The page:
Flight to Denali National Park and Glacier Landing with Talkteena Air Taxi
Denali National Park is often a highlight of people’s itinerary to Alaska and for good reason. The park itself spans over six million ares and Denali peak stands at 20,310 feet making it the tallest mountain in North American and the third tallest in the world.
When I made a rough draft two week adventure to Alaska, I dedicated three days to this area. A few factors eliminated this from our one week itinerary. First, we only had a week so a long drive (8 hours from Anchorage) was not in the cards. Second, the official park bus that takes you into the park was not operating due to COVID which meant if you did not get a lottery pass for your car, you would only drive 15 miles into the park. Those factors did not see worth the effort to get up there with such a short trip. So how did we end up here?
Due to the weather day on Tuesday, the rearrangement of some itinerary items earlier in the trip, and our efficiency throughout the trip, Friday became an open day. I went back to my two week rough draft to see what areas we had missed. The most obvious hole was visiting Denali National Park but this was eight hours away from Anchorage one way and we only have a day. How did we end up fitting Denali into our one week itinerary?
There are several companies that do short excursions via plane to Denali – some showcase the entire area, some fly right up to the peak of Denali, and some even include a glacier landing. Now, these are not cheap at all. We chose the Mountain Voyager with Glacier Landing. It felt silly to spend almost $800 for two of us to fly for an hour and a half, land on a glacier, and go home. But from a budget stance, we canceled one of the boat tours that would have been $500, we got a 10% AAA discount, and the money we normally spend eating out was not a factor since we were cooking all of our food. You do not go on vacation to save money but it made us feel a little more comfortable pulling the trigger. Ways to trim this cost down is to opt out of the glacier landing (cheaper trip and you do not need to pay the National Park entrance fee) but honestly, when you are spending that much money for a once in a lifetime kind of experience, just go for it if you can.
Anyway! We arrived early to check in and our weights confirmed, donned our glacier boots, then waited outside for our tour time. COVID instructions were simple – mask stays on the entire time we are in the plane. Easy peasy – but not for everyone! COVID rant is at the bottom of the post.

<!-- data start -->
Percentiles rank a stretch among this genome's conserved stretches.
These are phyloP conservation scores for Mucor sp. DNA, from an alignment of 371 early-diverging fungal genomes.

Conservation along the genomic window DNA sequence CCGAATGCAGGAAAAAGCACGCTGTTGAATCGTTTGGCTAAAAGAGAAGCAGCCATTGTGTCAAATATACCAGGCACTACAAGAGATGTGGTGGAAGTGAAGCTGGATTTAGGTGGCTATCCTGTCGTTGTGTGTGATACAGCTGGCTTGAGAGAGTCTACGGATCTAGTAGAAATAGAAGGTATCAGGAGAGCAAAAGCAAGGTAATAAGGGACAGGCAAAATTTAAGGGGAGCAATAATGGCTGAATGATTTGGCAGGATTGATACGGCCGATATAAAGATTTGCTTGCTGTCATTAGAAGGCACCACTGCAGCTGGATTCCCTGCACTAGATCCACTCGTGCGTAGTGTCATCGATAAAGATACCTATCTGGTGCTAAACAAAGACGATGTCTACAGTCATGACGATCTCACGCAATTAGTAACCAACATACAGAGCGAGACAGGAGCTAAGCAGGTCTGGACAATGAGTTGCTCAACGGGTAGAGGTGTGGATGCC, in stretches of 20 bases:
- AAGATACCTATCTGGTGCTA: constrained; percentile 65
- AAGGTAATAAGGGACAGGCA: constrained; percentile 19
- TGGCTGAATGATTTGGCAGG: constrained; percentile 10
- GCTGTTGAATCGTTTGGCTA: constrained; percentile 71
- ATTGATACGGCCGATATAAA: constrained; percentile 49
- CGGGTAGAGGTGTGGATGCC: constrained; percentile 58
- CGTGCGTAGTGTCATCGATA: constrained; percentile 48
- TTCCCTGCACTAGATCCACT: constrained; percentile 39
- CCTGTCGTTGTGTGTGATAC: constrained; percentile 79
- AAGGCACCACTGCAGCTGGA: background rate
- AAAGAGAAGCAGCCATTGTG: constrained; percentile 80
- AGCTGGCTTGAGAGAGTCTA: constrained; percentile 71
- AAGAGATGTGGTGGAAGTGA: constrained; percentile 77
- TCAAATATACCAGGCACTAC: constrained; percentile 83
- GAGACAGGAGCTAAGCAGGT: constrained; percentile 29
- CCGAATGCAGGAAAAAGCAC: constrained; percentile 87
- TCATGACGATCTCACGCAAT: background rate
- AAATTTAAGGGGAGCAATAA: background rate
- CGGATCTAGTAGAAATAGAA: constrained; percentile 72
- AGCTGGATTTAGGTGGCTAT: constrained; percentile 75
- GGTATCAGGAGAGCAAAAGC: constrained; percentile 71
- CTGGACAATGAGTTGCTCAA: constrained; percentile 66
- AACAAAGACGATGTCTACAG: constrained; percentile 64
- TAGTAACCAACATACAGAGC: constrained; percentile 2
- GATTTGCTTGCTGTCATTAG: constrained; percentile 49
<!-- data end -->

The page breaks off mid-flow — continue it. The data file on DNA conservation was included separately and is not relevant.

Our pilot Paul came out to greet us, debriefed us with the safety measures, and loaded us into the plane. The plane fit twelve and there were nine of us on this flight. Kevin and I sat in the back and it was no long before the incredible mountain range came into view. And I do not think we could have picked a better weather day if we tried – there was not a cloud in the sky, no fog to be seen!
The landscape changed so quickly in our short plane ride. It started grassy green, then faded into that Mordor dirt color, then turned a bright white as we made it closer to the peaks. It was easy to spot the glaciers in between the peaks, continuing to carve out the mountains.
Pilot Paul did such a great job of giving each side of the plane a view of the peaks, especially Denali. It was almost impossible to have a sense of what we were actually doing, it was all happening so fast!
After getting sweeping views of Denali and hundreds of photos, it was time for our glacier landing. We learned there are few spots they typically land the plane. It was funny to see the tire marks from the previous planes of the day in the snow. We got out of the plane and it was blinding! While it started off very cold, we longer we stood in the sun, the hotter we became. Once again, it was really difficult to fathom that we were over 7,000 feet above ground – on a glacier – in Denali National Park – staring at all these peaks. Kevin thinks it is because we didn’t earn it like we did with the hikes and these things just appeared and happened so fast. It was even crazier to think that while we stood at 7,000 feet, Denali was still way higher above 20,000 feet.
We got to stay on the glacier for about twenty minutes before heading back to the airport. Being in the back of the plane had some nice photo advantages and at this point was definitely one of them.
The pictures simply do not do it justice from the scale, the complexity, the amazement, and the vastness of this trip. Even as I write this after the fact, it is hard the believe we did these things – the pictures prove it but jeez how do these things exist in the world??? That is what drives the passion of travel for us. There is so much to discover in the world that are bigger than us that can become a part of us.
Warning – COVID Rant – I put it at the end this time so you did not have to interrupt reading about this amazing trip with this nonsense. Two of the older people in our group refused to comply with the face mask policy. On the way there, they continued to take photos without their masks on. On the way back, they straight up did not even wear it. I immediately reported them to the staff who took the concern seriously and reported them to the state. I was just SO PISSED because their ignorance is something I cannot disassociated with this amazing experience. And it is not the company’s fault – they were crystal clear about the rules and what to do. These two put the mask on when the pilot was looking and then took them off – the pilot is flying the plane he cannot also be the COVID police. But I can. Rant over!
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